Refer to procedures for ‘Breach of active court orders’.
Prior to the court hearing
Present yourself to the court coordinator and advise them that you are appearing to present a breach. Provide the name of the young person.
If possible, meet with the young person and their legal representative before court to confirm that a breach proceeding has been issued and to clarify the young person’s plea.
Ensure that the breach report has been discussed with both the young person and legal representative.
If the breach is to be listed at short notice, prior consent must be obtained by the legal representative.
In these cases, serve the notice to appear before the court documentation on the young person, provide paperwork to the court coordinator, and ensure that the breach is listed to proceed on that day.
Procedure for breach in court
Ensure that you attend court prepared to read to the magistrate a summary of the reasons for the breach.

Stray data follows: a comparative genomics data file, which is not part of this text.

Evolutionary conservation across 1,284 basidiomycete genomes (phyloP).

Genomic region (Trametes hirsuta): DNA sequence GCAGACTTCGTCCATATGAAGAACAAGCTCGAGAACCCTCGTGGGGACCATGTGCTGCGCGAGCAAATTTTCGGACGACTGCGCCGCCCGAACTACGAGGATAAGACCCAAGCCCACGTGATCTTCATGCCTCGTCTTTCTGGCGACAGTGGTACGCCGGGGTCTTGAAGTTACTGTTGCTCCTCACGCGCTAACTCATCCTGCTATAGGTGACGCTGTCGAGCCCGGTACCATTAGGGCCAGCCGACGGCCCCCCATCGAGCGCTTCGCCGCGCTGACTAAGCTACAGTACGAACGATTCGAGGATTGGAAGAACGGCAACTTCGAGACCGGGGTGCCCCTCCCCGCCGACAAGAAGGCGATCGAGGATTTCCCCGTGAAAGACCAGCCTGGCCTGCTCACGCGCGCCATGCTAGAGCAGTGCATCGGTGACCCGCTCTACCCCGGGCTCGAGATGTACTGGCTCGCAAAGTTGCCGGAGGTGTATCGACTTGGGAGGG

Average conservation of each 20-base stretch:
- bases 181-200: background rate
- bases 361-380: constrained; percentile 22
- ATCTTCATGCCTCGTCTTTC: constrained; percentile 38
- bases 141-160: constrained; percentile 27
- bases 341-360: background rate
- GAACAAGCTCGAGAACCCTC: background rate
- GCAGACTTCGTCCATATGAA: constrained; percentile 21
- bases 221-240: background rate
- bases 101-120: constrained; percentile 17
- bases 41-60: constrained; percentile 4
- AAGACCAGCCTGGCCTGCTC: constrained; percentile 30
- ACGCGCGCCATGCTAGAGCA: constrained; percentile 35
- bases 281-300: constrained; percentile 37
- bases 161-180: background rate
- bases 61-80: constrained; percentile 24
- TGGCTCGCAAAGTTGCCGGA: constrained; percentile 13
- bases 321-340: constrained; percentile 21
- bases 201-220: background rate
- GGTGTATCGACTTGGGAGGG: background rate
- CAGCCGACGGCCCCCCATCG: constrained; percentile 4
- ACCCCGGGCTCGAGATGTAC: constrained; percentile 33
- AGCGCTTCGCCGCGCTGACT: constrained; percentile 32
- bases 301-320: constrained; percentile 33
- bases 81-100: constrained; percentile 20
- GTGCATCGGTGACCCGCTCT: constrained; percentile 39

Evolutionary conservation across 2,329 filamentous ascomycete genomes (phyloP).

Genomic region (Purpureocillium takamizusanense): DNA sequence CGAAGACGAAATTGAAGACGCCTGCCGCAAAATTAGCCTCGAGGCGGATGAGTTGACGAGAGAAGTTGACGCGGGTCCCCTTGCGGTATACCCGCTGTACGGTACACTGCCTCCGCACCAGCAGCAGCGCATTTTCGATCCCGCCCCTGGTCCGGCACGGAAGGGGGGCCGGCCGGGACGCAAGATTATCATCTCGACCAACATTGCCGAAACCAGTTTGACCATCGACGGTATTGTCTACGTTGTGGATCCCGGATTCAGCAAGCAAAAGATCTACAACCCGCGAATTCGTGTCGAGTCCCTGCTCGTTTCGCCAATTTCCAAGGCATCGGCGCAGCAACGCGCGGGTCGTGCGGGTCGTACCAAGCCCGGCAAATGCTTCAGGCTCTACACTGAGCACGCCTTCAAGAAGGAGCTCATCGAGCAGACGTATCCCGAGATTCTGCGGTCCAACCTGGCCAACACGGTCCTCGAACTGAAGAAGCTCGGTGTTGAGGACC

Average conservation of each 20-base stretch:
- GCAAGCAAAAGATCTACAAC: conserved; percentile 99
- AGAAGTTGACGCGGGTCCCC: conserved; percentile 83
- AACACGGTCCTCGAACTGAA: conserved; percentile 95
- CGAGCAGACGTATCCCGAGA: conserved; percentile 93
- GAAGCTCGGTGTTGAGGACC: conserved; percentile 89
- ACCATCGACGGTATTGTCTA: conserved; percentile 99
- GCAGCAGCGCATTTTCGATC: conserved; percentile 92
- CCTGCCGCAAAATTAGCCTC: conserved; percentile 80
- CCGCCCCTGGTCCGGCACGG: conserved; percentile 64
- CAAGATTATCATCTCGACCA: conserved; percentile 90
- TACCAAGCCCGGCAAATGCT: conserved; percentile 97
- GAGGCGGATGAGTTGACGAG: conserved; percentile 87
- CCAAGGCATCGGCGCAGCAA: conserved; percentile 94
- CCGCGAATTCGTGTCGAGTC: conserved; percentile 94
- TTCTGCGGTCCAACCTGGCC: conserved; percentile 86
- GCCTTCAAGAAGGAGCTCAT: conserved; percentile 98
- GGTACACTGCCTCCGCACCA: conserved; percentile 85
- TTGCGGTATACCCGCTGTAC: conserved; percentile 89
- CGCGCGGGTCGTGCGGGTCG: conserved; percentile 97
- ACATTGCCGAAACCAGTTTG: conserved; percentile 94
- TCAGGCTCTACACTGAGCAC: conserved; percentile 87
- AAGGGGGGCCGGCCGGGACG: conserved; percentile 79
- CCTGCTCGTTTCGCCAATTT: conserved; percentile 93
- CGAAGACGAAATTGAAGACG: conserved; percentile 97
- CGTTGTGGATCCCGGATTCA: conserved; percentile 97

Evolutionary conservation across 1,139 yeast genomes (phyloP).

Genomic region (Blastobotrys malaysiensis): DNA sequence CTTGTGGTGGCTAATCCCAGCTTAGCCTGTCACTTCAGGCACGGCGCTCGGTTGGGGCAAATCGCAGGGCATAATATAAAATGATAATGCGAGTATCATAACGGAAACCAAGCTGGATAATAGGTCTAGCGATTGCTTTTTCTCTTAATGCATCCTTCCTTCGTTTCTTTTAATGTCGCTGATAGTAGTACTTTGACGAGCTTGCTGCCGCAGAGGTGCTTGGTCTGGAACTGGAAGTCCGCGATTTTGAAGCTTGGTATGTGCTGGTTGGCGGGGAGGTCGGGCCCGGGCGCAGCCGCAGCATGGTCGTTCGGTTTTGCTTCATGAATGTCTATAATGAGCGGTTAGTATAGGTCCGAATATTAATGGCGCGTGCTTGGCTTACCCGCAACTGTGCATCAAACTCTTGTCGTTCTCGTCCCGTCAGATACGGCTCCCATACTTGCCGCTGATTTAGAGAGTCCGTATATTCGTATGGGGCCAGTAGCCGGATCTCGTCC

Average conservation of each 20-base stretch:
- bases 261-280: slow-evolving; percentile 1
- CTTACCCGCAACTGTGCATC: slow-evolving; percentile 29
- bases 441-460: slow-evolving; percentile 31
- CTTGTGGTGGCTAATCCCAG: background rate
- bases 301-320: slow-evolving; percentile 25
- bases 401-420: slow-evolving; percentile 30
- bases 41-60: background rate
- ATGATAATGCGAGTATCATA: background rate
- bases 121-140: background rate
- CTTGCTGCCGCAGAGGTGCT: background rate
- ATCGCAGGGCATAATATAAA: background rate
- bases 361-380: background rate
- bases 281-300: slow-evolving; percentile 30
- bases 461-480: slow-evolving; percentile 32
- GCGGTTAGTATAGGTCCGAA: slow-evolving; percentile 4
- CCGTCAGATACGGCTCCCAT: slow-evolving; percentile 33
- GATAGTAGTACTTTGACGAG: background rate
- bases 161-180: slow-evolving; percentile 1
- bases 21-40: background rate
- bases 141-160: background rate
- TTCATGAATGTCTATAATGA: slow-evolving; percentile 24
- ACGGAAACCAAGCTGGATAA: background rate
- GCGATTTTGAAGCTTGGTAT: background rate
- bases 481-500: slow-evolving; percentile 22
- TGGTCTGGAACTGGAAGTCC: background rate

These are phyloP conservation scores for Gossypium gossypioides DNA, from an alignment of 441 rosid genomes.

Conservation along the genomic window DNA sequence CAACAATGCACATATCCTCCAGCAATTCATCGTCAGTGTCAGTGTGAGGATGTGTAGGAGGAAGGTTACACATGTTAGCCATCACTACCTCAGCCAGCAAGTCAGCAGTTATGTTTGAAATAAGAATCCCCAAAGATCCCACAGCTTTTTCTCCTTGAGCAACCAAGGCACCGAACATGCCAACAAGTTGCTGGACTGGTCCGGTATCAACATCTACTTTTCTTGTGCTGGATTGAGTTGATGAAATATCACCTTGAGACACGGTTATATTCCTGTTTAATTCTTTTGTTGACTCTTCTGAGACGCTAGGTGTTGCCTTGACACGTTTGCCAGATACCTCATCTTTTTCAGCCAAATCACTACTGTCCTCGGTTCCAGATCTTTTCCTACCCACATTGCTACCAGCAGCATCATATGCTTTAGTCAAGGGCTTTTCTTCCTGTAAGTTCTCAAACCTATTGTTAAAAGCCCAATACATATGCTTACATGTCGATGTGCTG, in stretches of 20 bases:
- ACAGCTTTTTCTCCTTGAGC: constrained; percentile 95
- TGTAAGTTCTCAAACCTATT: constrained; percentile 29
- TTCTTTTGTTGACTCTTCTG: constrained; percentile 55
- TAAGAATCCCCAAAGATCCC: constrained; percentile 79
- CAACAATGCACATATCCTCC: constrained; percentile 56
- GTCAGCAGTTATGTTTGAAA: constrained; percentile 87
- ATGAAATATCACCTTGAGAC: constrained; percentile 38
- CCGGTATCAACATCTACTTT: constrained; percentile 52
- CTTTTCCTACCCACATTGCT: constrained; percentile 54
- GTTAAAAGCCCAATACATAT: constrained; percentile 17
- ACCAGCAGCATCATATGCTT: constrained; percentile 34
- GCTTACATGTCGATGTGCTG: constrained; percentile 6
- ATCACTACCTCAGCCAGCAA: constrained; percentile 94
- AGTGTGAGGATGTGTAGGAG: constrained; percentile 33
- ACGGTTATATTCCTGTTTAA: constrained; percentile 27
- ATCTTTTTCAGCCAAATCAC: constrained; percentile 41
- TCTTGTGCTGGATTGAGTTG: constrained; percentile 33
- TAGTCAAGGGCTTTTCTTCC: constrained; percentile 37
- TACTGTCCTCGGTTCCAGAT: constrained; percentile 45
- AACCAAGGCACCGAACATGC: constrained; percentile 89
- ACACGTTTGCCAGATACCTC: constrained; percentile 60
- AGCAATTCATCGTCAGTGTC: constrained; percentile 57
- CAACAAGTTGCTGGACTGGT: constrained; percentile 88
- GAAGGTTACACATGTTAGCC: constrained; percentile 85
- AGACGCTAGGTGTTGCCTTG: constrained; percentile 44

When the case is called, present yourself at the bar table and sit on the prosecution side. This is usually on the same side as the witness box.
The following instructions are recommended when prosecuting the breach:
‘May it please the court, I [worker name], of youth justice, Department of Human Services, appear in relation to the breach of [young person’s name] [order].’
Await the magistrate’s instruction to proceed.
Outline the matter before the court:
‘I believe that [young person] pleads guilty to the breach of the [order].’
Give details of the current order:
‘On [date] at the [court], [young person] received a [order]. It is alleged that [young person] has breached the order by: ‘Commission of the following offences [list offences] during the operational period of the order’, or ‘Failure to comply with the conditions of the order by [list conditions and dates of non-attendances].’
‘I understand the breach is admitted.’